You depicted relationships with minimal interpretation and reflection from present time, choosing to embed the meaning in the narrative itself (a la Tobias Wolff). Most academics teaching memoir writing advocate an alternative approach. They want the story grounded in “the now” with extensive reflection. How did you decide which approach to take?

I wrote the kind of story I like to read, one in which the reader is brought into the scene, introduced to the characters, and allowed to draw her own conclusions. I didn’t want to insert a strong musing voice that pulled the reader out of the moment or tied up the loose ends. That said, the perspective of the present informs almost every aspect of this story. I don’t see how it could be otherwise. It is the writer’s present self who distills down what is important, who is strong enough to face the little horror that was her former self, and solid enough to let all her characters come alive on the page unbound by her judgment.

Maybe the choice of styles gets down to our writing nature, and not really theory at all. I’ve got to tell you, the few musing glimmers that do appear in Grip were a lot of work. I felt I had to crack into the narrative flow very carefully to insert them.

Sex is always tricky to write about. How were you able to depict sex so frankly and so personally while keeping the description to a minimum?

First off, thank you—both for the question, because those sections were difficult to write, and for saying it seemed minimal. Phew. (I’m still dealing with the image of my brother reading Grip.)

A story about lovers has to have sex but my earliest versions didn’t. I remember reading an excerpt to my writing group from an early chapter about Stephen. I’d described him as an amazing lover or something like that. During the critique several women (the group was all women which made this experiment much easier) pointed out that if I was going to say the sex was great, I’d have to show how specifically. So I wrote a scene, a specific bedroom scene, which was very explicit. It got quite a reaction when I read it aloud, lots of whoops and laughs. The group admired the audacity. But it was too much. I backed down the detail, realizing the reader doesn’t need to be in the bedroom for long to understand the intensity.

So in answer to your question, my advice would be to overwrite it; be as detailed as you can. Then scale the scene back to its essence, leaving telling details that reveal something about you and your characters.

What memoirs inspired you in your writing?

 There have been so many amazing memoirs in recent years. Among my favorites are: Don’t Let’s Go to the Dogs Tonight, Drinking: A Love Story, The Glass Castle, Another Bullshit Night in Suck City, and Long Quiet Highway. I also really liked Fierce Attachments (in fact, I tried to pay homage to Vivian Gornick in the subtitle of my book), This Boy’s Life, The Kiss, After Long Silence, Falling Through the Earth and one of the first memoirs I ever read, A Country Year.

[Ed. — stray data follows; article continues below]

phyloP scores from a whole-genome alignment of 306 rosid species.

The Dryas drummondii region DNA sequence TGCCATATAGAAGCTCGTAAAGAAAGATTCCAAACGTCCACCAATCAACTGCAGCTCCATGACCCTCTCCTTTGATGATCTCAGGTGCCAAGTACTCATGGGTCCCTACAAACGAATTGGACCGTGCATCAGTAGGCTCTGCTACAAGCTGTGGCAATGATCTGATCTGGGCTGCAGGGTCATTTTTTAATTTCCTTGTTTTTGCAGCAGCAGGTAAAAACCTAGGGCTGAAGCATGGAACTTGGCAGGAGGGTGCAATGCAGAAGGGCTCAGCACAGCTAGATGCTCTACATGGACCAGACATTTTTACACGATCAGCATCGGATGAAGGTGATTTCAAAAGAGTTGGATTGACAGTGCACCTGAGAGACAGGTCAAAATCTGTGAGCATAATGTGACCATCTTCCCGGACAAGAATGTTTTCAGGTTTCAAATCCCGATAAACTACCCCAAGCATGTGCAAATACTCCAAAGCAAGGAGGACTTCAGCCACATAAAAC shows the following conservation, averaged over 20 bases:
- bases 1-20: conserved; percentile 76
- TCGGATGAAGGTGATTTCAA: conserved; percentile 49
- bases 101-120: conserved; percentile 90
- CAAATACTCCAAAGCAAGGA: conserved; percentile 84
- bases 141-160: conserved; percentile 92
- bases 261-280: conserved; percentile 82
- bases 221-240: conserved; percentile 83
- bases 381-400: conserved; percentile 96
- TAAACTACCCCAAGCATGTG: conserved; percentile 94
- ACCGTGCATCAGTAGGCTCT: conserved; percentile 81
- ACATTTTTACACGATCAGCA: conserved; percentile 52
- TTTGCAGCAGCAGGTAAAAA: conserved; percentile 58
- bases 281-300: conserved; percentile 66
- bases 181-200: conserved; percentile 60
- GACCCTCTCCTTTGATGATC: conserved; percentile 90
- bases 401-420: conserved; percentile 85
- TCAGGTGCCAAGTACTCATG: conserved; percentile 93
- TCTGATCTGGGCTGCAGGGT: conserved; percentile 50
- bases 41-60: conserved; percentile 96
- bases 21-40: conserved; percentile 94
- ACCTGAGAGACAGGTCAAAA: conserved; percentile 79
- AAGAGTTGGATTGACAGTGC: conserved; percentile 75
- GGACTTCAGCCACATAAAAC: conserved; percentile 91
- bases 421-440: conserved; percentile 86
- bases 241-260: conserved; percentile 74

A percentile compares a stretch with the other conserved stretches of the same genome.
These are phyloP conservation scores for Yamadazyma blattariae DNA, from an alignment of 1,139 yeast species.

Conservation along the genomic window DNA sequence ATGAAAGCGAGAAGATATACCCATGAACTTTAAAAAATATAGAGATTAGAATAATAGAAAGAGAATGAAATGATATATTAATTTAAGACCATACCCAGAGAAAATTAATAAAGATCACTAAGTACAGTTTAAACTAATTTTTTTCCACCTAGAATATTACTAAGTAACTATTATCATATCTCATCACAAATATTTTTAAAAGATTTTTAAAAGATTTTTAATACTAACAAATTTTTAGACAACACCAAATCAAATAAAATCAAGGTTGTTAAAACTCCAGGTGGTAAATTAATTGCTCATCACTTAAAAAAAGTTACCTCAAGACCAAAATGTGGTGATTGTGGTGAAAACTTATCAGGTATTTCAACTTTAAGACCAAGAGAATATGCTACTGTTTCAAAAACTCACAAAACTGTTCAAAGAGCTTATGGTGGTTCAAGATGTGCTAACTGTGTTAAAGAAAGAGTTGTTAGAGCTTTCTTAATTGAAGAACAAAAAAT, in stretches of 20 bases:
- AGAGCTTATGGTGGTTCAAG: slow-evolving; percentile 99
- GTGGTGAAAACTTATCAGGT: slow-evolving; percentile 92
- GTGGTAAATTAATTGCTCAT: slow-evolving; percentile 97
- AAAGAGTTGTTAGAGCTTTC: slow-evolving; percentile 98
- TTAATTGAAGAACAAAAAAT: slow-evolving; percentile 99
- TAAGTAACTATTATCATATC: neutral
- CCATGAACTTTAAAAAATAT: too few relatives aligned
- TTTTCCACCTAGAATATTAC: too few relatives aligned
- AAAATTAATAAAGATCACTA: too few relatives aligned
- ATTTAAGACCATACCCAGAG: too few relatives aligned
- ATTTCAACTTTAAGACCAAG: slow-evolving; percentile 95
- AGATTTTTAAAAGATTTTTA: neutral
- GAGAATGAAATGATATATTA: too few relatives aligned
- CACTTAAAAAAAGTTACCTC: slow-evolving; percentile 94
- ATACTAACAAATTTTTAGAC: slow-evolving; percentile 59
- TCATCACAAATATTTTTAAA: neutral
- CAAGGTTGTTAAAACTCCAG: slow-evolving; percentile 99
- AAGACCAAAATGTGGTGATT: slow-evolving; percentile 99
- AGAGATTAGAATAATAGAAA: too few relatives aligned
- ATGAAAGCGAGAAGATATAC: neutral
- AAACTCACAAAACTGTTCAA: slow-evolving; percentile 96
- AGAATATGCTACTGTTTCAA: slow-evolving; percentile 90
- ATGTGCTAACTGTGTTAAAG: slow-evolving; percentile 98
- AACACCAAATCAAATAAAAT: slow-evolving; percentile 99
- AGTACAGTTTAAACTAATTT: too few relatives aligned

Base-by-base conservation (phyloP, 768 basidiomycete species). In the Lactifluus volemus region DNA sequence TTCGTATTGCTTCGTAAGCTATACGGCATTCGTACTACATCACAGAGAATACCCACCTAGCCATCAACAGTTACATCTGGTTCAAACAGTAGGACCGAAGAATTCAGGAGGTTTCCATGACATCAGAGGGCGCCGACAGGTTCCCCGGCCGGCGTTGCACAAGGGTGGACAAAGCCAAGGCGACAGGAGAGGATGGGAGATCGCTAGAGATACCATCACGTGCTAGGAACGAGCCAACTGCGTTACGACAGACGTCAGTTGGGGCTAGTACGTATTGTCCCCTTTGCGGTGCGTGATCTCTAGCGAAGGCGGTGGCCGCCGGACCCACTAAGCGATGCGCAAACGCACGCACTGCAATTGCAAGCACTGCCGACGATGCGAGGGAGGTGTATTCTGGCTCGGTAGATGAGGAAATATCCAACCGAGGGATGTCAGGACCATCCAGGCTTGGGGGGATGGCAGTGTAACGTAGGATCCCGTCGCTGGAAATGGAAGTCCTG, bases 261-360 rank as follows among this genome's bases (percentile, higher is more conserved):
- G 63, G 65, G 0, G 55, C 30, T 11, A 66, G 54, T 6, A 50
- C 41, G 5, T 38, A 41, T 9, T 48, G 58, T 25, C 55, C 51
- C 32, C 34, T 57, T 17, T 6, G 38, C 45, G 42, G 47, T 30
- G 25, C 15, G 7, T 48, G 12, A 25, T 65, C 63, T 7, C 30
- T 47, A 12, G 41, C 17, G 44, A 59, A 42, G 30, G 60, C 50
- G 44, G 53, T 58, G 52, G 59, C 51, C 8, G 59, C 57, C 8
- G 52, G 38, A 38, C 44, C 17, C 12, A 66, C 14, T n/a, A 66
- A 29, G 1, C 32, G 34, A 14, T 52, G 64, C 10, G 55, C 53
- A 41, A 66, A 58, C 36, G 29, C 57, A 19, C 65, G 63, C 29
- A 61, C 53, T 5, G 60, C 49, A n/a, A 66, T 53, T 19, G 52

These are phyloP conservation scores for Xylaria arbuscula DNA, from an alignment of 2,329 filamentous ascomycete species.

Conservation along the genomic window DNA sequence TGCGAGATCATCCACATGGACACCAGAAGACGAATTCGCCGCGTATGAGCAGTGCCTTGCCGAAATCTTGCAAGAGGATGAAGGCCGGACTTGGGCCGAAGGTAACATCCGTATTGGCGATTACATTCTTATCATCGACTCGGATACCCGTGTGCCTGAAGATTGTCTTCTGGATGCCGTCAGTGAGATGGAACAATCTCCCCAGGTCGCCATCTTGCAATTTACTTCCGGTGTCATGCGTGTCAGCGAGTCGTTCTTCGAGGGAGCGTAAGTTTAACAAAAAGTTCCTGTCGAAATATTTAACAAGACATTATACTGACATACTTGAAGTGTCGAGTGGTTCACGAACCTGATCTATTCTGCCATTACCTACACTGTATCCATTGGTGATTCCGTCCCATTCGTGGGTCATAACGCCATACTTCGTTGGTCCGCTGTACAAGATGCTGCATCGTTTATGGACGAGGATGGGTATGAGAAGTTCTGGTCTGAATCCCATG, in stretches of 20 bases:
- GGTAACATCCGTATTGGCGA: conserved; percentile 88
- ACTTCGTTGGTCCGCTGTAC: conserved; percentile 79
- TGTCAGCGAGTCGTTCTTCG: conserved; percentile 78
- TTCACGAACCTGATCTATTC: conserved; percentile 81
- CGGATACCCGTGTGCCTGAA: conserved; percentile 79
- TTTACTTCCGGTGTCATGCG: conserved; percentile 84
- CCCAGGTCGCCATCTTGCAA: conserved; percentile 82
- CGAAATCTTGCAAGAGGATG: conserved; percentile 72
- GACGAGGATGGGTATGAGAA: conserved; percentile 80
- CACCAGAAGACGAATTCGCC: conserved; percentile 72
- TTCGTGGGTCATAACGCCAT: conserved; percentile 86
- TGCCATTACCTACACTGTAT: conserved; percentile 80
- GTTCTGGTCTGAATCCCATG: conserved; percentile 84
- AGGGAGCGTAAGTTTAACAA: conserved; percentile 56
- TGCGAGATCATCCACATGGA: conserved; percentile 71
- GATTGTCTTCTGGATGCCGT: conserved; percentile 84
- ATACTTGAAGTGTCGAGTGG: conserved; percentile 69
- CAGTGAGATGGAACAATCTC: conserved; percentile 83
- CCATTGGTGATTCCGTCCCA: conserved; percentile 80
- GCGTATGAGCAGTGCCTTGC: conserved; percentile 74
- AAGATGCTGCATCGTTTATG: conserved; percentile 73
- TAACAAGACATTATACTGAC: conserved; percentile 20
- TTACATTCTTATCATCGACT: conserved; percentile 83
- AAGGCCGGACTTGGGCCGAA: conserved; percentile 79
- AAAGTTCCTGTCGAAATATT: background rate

You’ll notice some contemporary classics are missing. I started reading The Liar’s Club early on but had to stop because Mary Kerr’s voice was just too strong. When I went to write about my childhood, my New York Jewish neighbors had suddenly developed a Texas twang.

 How long did you work on the book?

It took me a long time to write Grip—just over ten years. I didn’t really have the narrative thread until six years into the project. Once again, I overwrote. There are many chapters that were in early drafts, pieces I loved, that didn’t make the final cut once the theme became my relationships with men. A good part of the last year was spent editing, adding connective tissue, tightening up the writing. I hadn’t expected any part of this would take as long as it did, but looking back, there isn’t anything I would have done differently.

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Filed under Author Interview, memoir, working method, workshopping

America’s greatest essay

Uncle Tom’s Cabin is a very bad novel, having, in its self-righteous, virtuous sentimentality, much in common with Little Women. Sentimentality, the ostentatious parading of excessive and spurious emotion, is the mark of dishonesty, the inability to feel; the wet eyes of the sentimentalist betray his aversion to experience, his fear of life, his arid heart; and it is always, therefore, the signal of secret and violent inhumanity, the mask of cruelty.”—James Baldwin, “Everybody’s Protest Novel,” from Notes of a Native Son

When he was seventeen, James Baldwin began writing his great, autobiographical novel about growing up in Harlem, Go Tell it on the Mountain—today it might be sold as a memoir—and would publish it after more than ten years of effort. A couple years later he wrote America’s greatest essay, for my money, which appeared in November 1955 in its first incarnation in Harper’s Magazine as “Me and My House . . .” and became the title essay of Notes of a Native Son. I quoted above from the book’s first essay because it pleases me how Baldwin struck at the sin of sentimentality with such vigor, precision, and beauty (as a boy he had reread Uncle Tom’s Cabin so obsessively his mother hid it from him; he knew its sins well).